We all know the type of people that appear to chase likes on Facebook and share endless posts about their seemingly idyllic lives. But it will come as no big shock that new research has found the very individuals who actively seek likes are the ones suffering with low confidence, and no amount of Facebook thumbs up will improve self-esteem.
Researchers from the University of South Wales quizzed 340 participants, who they’d recruited through Facebook and Twitter, on 25 statements focusing on whether social media makes them feel valued.
The statements ranged from “the attention I get from social media makes me feel good” to “I consider someone popular based on the amount of likes they get”.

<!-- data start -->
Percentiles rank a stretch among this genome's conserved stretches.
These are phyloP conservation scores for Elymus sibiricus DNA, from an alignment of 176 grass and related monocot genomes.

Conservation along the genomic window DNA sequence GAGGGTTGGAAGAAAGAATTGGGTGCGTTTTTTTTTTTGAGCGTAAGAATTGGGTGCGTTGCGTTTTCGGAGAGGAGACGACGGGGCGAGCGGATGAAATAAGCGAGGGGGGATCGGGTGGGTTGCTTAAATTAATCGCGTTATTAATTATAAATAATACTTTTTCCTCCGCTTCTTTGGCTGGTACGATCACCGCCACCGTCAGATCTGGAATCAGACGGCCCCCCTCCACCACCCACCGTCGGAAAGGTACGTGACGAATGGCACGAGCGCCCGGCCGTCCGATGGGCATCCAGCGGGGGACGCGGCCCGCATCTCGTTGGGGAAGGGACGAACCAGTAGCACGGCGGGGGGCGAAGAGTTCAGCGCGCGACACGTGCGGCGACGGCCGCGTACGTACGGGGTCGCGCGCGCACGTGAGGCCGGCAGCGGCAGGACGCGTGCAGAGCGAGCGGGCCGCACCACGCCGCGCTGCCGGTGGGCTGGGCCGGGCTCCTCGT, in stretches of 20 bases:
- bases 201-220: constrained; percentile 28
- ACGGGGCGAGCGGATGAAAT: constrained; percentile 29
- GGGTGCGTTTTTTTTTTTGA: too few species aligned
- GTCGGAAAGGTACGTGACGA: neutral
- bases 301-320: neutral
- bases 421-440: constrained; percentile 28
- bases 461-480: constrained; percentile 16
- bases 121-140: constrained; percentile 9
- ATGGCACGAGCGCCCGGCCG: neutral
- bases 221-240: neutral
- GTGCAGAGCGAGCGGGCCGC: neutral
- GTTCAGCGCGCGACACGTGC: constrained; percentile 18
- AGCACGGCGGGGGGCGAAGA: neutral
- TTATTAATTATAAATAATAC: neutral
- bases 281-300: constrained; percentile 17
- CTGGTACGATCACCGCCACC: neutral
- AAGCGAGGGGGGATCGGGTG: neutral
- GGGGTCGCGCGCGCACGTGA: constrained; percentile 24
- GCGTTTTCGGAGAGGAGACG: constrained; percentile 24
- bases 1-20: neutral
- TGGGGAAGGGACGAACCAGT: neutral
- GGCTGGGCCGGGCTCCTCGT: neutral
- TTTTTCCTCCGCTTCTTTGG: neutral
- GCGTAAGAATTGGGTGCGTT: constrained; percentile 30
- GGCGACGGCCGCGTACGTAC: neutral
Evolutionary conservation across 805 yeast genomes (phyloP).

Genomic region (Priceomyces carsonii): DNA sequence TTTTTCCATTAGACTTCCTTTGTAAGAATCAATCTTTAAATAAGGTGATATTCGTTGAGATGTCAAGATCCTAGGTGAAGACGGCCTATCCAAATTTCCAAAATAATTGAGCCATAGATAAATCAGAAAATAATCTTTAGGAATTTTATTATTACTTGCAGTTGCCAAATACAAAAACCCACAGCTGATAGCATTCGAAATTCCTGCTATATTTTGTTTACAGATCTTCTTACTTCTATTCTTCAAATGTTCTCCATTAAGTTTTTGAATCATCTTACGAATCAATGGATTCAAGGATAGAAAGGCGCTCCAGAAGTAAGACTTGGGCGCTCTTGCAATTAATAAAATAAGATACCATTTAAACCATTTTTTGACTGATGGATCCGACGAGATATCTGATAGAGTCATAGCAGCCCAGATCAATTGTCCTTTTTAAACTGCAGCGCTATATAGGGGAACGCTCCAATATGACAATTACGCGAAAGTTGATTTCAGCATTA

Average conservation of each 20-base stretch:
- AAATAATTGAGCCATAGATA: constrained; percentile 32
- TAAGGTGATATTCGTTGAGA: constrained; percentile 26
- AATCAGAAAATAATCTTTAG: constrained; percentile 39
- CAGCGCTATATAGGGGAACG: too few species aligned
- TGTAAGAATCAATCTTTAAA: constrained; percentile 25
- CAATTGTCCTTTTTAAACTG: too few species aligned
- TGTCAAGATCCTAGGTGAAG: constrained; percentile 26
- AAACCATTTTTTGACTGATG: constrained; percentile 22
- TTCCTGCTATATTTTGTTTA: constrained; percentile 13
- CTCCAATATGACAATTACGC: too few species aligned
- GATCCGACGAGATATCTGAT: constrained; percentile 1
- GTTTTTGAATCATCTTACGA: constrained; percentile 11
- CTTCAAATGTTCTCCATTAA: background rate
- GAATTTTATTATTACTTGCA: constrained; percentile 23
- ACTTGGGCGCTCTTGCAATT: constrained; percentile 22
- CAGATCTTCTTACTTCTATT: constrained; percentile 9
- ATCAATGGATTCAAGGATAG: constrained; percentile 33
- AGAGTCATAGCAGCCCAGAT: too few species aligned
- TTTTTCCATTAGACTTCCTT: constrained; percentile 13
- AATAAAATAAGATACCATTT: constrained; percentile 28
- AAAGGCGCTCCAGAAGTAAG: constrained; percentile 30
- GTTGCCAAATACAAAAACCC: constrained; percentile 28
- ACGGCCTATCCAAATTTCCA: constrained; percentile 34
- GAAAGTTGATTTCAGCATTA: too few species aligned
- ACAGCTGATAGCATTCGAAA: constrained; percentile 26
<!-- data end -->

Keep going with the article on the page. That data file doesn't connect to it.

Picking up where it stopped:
From the completed questionnaires the team determined that participants who’d said they went out of their way to get more likes, deleted posts and changed their profile picture based on how many likes an image received were more likely to have low self-esteem and be less trusting.
It was further found that getting likes didn’t make people feel better about themselves.
“The proliferation of social media use has led to general concerns about the effects on our mental health,” said study author Dr Martin Graff.
“Although this is just a relatively small scale study the results indicate that the ways we interact with social media can affect how we feel and not always positively.”
Dr Graff’s findings will be presented at the British Psychological Society's Annual Conference in Brighton on 3 May 2017.
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